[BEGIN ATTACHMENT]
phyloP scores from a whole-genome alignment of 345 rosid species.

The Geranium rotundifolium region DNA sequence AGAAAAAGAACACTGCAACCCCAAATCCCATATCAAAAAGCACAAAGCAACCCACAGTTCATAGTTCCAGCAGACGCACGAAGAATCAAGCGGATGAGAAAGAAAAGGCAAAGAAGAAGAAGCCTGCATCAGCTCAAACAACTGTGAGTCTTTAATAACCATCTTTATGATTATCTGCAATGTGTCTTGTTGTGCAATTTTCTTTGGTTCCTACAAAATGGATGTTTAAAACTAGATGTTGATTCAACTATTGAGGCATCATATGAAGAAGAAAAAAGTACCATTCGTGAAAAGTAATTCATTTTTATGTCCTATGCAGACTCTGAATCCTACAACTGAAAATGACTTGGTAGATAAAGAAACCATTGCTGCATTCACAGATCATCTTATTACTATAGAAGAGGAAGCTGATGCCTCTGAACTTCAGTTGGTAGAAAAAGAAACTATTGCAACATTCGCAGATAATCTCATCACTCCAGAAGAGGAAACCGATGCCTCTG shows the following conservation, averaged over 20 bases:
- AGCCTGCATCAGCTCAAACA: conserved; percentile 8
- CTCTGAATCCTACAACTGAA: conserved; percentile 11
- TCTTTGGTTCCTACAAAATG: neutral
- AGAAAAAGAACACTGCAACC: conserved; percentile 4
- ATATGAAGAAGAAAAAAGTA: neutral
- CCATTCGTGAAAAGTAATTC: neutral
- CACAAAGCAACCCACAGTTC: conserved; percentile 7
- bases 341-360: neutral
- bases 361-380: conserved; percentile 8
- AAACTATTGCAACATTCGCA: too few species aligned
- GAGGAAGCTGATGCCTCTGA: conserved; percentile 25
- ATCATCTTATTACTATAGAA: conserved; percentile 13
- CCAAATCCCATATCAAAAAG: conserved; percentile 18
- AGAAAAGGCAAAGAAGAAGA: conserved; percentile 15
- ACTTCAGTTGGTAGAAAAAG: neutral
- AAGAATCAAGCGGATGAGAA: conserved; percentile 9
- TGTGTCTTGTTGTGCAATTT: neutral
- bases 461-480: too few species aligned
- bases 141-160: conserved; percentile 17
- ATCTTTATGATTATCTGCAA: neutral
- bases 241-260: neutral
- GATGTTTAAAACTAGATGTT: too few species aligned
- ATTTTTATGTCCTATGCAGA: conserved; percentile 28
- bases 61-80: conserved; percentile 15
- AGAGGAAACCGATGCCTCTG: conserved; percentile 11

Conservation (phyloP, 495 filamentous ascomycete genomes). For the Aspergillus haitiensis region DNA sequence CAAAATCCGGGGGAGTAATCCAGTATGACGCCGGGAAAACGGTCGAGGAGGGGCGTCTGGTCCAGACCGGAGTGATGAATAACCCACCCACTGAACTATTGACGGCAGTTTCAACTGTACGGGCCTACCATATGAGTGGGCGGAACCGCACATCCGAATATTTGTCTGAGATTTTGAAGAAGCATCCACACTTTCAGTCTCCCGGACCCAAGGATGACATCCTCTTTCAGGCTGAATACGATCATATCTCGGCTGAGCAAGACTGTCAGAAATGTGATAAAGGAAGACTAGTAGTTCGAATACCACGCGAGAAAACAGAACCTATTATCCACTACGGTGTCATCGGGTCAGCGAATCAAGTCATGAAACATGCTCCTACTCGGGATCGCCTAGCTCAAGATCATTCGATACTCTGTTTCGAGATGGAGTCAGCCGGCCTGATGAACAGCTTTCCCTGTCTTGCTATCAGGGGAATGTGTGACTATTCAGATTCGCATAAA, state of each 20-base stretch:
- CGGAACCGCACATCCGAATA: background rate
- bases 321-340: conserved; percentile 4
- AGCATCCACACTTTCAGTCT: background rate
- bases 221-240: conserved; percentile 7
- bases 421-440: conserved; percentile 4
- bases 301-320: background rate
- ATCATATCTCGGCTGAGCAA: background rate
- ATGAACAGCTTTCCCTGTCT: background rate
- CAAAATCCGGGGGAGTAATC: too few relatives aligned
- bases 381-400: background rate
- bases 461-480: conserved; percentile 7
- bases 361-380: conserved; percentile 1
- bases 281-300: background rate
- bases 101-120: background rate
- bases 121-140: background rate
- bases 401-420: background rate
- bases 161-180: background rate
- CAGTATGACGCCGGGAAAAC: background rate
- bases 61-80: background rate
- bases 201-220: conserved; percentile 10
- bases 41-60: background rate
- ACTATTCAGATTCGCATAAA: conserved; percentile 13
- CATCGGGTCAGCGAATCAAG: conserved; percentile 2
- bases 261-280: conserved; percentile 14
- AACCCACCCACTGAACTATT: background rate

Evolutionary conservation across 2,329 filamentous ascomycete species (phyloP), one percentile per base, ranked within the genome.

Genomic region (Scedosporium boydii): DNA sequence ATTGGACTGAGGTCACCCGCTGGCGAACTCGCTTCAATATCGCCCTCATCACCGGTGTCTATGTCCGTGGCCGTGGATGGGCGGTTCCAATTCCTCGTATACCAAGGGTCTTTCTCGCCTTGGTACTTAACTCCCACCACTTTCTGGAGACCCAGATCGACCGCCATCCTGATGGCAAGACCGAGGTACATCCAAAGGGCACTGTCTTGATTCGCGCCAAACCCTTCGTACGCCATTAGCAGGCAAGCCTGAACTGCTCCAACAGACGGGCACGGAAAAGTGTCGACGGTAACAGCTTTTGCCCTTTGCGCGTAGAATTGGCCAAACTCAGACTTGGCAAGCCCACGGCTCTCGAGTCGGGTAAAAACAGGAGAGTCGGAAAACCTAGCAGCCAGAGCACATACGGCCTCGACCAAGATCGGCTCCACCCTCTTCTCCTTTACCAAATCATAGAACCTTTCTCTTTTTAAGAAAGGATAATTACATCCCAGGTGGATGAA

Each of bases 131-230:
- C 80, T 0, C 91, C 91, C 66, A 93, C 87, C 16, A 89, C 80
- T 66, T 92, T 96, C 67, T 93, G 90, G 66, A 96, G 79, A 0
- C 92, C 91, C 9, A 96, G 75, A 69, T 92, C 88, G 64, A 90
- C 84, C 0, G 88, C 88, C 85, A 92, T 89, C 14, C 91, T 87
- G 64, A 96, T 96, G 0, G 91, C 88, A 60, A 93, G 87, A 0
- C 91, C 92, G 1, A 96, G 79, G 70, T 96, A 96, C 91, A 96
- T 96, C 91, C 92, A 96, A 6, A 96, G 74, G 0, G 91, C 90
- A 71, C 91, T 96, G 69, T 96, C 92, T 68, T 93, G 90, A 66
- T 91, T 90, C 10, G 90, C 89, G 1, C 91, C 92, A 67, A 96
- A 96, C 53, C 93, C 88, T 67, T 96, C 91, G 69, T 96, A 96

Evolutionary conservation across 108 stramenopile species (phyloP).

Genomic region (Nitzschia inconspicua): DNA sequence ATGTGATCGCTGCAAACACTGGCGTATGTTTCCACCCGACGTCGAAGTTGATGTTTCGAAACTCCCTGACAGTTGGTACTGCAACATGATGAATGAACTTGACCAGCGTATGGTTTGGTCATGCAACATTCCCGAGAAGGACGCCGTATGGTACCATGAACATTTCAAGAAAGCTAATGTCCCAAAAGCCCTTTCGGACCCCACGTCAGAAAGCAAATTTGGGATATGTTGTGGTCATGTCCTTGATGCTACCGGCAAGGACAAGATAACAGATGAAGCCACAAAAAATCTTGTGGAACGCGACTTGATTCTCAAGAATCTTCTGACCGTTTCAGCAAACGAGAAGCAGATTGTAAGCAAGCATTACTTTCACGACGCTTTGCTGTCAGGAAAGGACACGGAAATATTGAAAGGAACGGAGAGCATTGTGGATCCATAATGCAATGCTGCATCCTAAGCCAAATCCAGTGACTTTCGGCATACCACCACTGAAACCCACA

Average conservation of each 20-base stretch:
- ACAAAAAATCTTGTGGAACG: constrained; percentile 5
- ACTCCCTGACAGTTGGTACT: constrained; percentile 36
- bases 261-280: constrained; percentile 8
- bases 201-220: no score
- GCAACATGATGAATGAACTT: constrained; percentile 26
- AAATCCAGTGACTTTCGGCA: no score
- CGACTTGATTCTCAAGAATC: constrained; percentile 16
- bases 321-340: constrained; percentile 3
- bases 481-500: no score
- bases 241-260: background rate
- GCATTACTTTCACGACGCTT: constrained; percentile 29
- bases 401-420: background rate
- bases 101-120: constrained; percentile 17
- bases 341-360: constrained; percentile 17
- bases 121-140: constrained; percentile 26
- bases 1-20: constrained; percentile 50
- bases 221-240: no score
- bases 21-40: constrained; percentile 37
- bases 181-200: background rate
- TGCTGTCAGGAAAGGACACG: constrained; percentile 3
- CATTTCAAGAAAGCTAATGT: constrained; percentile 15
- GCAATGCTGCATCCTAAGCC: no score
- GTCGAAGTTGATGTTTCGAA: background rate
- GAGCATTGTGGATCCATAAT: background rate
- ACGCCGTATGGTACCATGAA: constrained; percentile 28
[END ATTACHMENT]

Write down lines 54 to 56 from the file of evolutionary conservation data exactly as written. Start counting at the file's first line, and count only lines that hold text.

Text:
Evolutionary conservation across 2,329 filamentous ascomycete species (phyloP), one percentile per base, ranked within the genome.

Genomic region (Scedosporium boydii): DNA sequence ATTGGACTGAGGTCACCCGCTGGCGAACTCGCTTCAATATCGCCCTCATCACCGGTGTCTATGTCCGTGGCCGTGGATGGGCGGTTCCAATTCCTCGTATACCAAGGGTCTTTCTCGCCTTGGTACTTAACTCCCACCACTTTCTGGAGACCCAGATCGACCGCCATCCTGATGGCAAGACCGAGGTACATCCAAAGGGCACTGTCTTGATTCGCGCCAAACCCTTCGTACGCCATTAGCAGGCAAGCCTGAACTGCTCCAACAGACGGGCACGGAAAAGTGTCGACGGTAACAGCTTTTGCCCTTTGCGCGTAGAATTGGCCAAACTCAGACTTGGCAAGCCCACGGCTCTCGAGTCGGGTAAAAACAGGAGAGTCGGAAAACCTAGCAGCCAGAGCACATACGGCCTCGACCAAGATCGGCTCCACCCTCTTCTCCTTTACCAAATCATAGAACCTTTCTCTTTTTAAGAAAGGATAATTACATCCCAGGTGGATGAA

Each of bases 131-230: